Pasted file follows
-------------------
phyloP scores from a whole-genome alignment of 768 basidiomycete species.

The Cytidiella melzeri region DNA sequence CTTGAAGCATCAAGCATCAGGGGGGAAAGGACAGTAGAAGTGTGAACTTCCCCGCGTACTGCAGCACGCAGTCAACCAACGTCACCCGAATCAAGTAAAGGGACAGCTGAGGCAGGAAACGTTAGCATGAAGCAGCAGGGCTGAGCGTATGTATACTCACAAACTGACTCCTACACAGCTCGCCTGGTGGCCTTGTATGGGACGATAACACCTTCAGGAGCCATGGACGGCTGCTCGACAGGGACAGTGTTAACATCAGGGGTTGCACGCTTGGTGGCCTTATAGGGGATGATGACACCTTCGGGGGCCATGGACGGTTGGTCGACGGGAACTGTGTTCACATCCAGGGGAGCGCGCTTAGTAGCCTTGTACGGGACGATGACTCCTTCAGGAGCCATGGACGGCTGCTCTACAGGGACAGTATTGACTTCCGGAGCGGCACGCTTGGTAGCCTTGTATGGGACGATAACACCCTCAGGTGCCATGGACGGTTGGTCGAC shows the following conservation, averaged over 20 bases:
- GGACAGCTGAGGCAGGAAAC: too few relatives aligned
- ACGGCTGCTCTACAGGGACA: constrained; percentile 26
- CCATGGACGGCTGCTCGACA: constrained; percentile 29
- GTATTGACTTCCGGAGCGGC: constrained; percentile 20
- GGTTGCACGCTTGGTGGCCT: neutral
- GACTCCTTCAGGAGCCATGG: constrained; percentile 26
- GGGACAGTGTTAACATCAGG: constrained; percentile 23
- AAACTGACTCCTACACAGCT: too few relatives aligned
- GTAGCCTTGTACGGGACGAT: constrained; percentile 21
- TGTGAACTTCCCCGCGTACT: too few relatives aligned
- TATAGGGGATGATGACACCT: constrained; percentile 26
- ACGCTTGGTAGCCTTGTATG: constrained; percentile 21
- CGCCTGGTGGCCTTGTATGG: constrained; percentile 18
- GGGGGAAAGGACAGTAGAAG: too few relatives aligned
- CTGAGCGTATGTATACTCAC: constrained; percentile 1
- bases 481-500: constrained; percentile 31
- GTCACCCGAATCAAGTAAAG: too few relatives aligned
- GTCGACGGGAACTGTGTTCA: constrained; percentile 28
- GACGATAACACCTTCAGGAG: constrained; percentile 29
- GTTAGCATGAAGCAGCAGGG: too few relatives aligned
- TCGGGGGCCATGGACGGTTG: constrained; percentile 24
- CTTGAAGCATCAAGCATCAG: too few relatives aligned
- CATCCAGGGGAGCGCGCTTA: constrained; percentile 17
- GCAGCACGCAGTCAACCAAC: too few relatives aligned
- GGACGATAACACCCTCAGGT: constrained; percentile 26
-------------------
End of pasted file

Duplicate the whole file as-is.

phyloP scores from a whole-genome alignment of 768 basidiomycete species.

The Cytidiella melzeri region DNA sequence CTTGAAGCATCAAGCATCAGGGGGGAAAGGACAGTAGAAGTGTGAACTTCCCCGCGTACTGCAGCACGCAGTCAACCAACGTCACCCGAATCAAGTAAAGGGACAGCTGAGGCAGGAAACGTTAGCATGAAGCAGCAGGGCTGAGCGTATGTATACTCACAAACTGACTCCTACACAGCTCGCCTGGTGGCCTTGTATGGGACGATAACACCTTCAGGAGCCATGGACGGCTGCTCGACAGGGACAGTGTTAACATCAGGGGTTGCACGCTTGGTGGCCTTATAGGGGATGATGACACCTTCGGGGGCCATGGACGGTTGGTCGACGGGAACTGTGTTCACATCCAGGGGAGCGCGCTTAGTAGCCTTGTACGGGACGATGACTCCTTCAGGAGCCATGGACGGCTGCTCTACAGGGACAGTATTGACTTCCGGAGCGGCACGCTTGGTAGCCTTGTATGGGACGATAACACCCTCAGGTGCCATGGACGGTTGGTCGAC shows the following conservation, averaged over 20 bases:
- GGACAGCTGAGGCAGGAAAC: too few relatives aligned
- ACGGCTGCTCTACAGGGACA: constrained; percentile 26
- CCATGGACGGCTGCTCGACA: constrained; percentile 29
- GTATTGACTTCCGGAGCGGC: constrained; percentile 20
- GGTTGCACGCTTGGTGGCCT: neutral
- GACTCCTTCAGGAGCCATGG: constrained; percentile 26
- GGGACAGTGTTAACATCAGG: constrained; percentile 23
- AAACTGACTCCTACACAGCT: too few relatives aligned
- GTAGCCTTGTACGGGACGAT: constrained; percentile 21
- TGTGAACTTCCCCGCGTACT: too few relatives aligned
- TATAGGGGATGATGACACCT: constrained; percentile 26
- ACGCTTGGTAGCCTTGTATG: constrained; percentile 21
- CGCCTGGTGGCCTTGTATGG: constrained; percentile 18
- GGGGGAAAGGACAGTAGAAG: too few relatives aligned
- CTGAGCGTATGTATACTCAC: constrained; percentile 1
- bases 481-500: constrained; percentile 31
- GTCACCCGAATCAAGTAAAG: too few relatives aligned
- GTCGACGGGAACTGTGTTCA: constrained; percentile 28
- GACGATAACACCTTCAGGAG: constrained; percentile 29
- GTTAGCATGAAGCAGCAGGG: too few relatives aligned
- TCGGGGGCCATGGACGGTTG: constrained; percentile 24
- CTTGAAGCATCAAGCATCAG: too few relatives aligned
- CATCCAGGGGAGCGCGCTTA: constrained; percentile 17
- GCAGCACGCAGTCAACCAAC: too few relatives aligned
- GGACGATAACACCCTCAGGT: constrained; percentile 26